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Long-term effectiveness and cost-effectiveness of screening for Hepatitis C virus infection

Gaby Sroczynski, Eva Esteban, Annette Conrads-Frank, Ruth Schwarzer, Nikolai Mühlberger, Davene Wright, Stefan Zeuzem, Uwe Siebert
DOI: http://dx.doi.org/10.1093/eurpub/ckp001 245-253 First published online: 5 February 2009

Abstract

Background: Hepatitis C virus (HCV) infection is an emerging problem in public health. In most countries, the majority of HCV infected people are yet undiagnosed. Early detection and treatment may result in better health outcomes and save costs by preventing future advanced liver disease. The evidence for long-term effectiveness and cost-effectiveness of HCV screening was systematically reviewed. Methods: We performed a systematic literature search on long-term health-economic effects of HCV screening and included Health Technology Assessment (HTA) reports, systematic reviews, long-term clinical trials, full health economic and decision-analytic modelling studies with a sufficiently long time horizon and patient-relevant long-term outcomes such as life-years gained (LYG) or quality-adjusted life years (QALY) gained. Economic results were converted to 2005 Euros. Results: Seven studies were included. Target population, HCV prevalence, study perspective, discount rate, screening and antiviral treatment mode varied. The incremental effectiveness of HCV screening and early treatment compared to no screening and standard care varied from 0.0004 to 0.066 LYG, and from 0.0001 to 0.072 QALY. Incremental cost-effectiveness and cost-utility ratios of HCV screening vs. no screening were 3900–243 700 €/LYG and 18 300–1 151 000 €/QALY. HCV screening seems to be cost-effective in populations with high HCV prevalence, but not in low HCV prevalence populations. Conclusions: HCV screening and early treatment have the potential to improve average life-expectancy, but should focus on populations with elevated HCV prevalence to be cost-effective. Further research on the long-term health-economic impact of HCV screening when combined with appropriate monitoring strategies in different European health care systems is needed.

  • chronic hepatitis C
  • cost effectiveness
  • screening

Introduction

Chronic Hepatitis C (CHC) is an emerging problem in public health. In Europe, the Hepatitis C virus (HCV) infection affects > 1% of the population with a HCV-incidence of 8.6/100 000.1,2 HCV prevalence differs considerably across countries and risk groups.3 The highest HCV prevalence (36–81%) is currently found in intravenous drug users (IDUs).1

The majority of HCV-infected people progress to chronic disease.4 Approximately 15–20% of CHC cases develop cirrhosis within 20–30 years,5–12 which is associated with a high risk for advanced liver disease, quality of life impairment, reduced life expectancy and high treatment costs. CHC is considered to be the leading cause of liver cancer and liver transplantation in Europe.13

Screening for CHC clearly fulfils the general criteria for population screening14,15 and may help to identify HCV-infected patients in an early stage of the disease (e.g. mild chronic hepatitis without fibrosis), so that they can be adequately monitored and treated. Moreover, it has been reported that it may be cost-effective to treat patients diagnosed with mild disease.16,17 Furthermore, for the majority of acute HCV cases, which present no symptoms, early treatment and for symptomatic acute HCV cases watchful waiting may be currently the most effective and cost-effective strategies.18 Thus, early detection and early treatment may have the potential to result in better health outcomes and to save costs by preventing future advanced liver disease. Another important reason to identify unaware HCV-infected persons is to prevent further HCV-transmission using appropriate interventions to change behaviour leading to HCV transmission (e.g. needle sharing).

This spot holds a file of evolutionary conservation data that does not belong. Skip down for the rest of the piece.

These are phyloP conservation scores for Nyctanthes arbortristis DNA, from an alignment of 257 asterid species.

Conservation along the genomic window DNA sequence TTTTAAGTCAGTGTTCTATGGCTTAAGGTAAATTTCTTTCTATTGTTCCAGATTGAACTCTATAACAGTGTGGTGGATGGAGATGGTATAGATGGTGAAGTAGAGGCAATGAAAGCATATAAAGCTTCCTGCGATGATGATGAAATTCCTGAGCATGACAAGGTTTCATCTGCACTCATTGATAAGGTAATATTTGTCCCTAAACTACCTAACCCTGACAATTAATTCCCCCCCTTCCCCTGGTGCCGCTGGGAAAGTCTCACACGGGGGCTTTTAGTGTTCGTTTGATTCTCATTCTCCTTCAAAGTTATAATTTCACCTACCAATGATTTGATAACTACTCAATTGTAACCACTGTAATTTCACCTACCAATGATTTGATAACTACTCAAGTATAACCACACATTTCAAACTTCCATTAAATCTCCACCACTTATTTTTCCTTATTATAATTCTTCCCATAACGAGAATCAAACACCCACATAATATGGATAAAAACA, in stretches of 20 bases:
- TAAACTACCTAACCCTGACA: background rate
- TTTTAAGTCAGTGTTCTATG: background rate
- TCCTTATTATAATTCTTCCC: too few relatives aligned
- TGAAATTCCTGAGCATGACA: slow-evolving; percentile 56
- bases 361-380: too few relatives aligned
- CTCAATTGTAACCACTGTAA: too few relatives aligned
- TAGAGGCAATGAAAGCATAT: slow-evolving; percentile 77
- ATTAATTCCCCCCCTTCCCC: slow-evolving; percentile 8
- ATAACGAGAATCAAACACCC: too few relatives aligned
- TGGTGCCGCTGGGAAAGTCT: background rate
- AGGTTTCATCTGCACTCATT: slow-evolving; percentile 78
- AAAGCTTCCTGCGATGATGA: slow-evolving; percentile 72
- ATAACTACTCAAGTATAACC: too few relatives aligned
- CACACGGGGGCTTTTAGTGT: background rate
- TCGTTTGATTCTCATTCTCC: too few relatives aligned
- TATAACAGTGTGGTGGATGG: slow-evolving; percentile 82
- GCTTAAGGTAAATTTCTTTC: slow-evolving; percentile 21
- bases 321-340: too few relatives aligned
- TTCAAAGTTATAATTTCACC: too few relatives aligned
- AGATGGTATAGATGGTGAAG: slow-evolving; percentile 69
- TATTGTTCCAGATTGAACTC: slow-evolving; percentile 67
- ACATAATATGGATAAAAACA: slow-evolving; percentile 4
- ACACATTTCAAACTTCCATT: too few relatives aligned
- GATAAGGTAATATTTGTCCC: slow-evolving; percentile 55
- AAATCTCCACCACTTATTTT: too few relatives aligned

However, currently most European countries lack specific policies for HCV screening. Only few European countries perform HCV screening in special subpopulations with elevated HCV prevalence. But even in these cases, the recommendations and medical practices are heterogeneous.19–21 In March 2007, the European Parliament called for EU-wide action on Hepatitis C by formally adopting the Written Declaration on Hepatitis C.22 Specifically, the European Parliament calls for a council recommendation on Hepatitis C screening to ensure early diagnosis and wider access to treatment and care within the member states. Furthermore, the European Liver Patients Association (ELPA) strongly suggests that the European Union should encourage tailored screening campaigns that target people in at-risk groups.23

Despite all potential benefits, HCV screening may have substantial health-economic consequences and it is not clear whether it leads to improved long-term health outcomes, because not all CHC patients will develop progressive liver disease in their lifetime, and not all CHC patients benefit from antiviral treatment.16,24,25 Furthermore, current antiviral treatment options are costly, and impose the burden of side effects.16,24,25 Therefore, a thorough assessment of HCV screening must consider all consequences for individuals and society during a sufficiently long time horizon.

In this review, we systematically evaluated the current evidence on long-term effectiveness and cost-effectiveness of screening for Hepatitis C virus infection in different populations.

Methods

A systematic literature search was conducted using the databases Medline, Cochrane Database of Systematic Reviews, Cochrane central register of controlled trials (CENTRAL), and the NHS databases abstracts of reviews of effects (DARE), Health technology assessment (HTA) and Economic evaluation database (NHS EED) to identify studies assessing the clinical and economic long-term consequences of screening for Hepatitis C virus infection (HCV). The time horizon of the literature search was limited to March 2007. All references were imported into a literature database using a literature management software program (EndNote 9.0, Thomson ResearchSoft TM, Thomson Corporation, Stamford, CT, USA).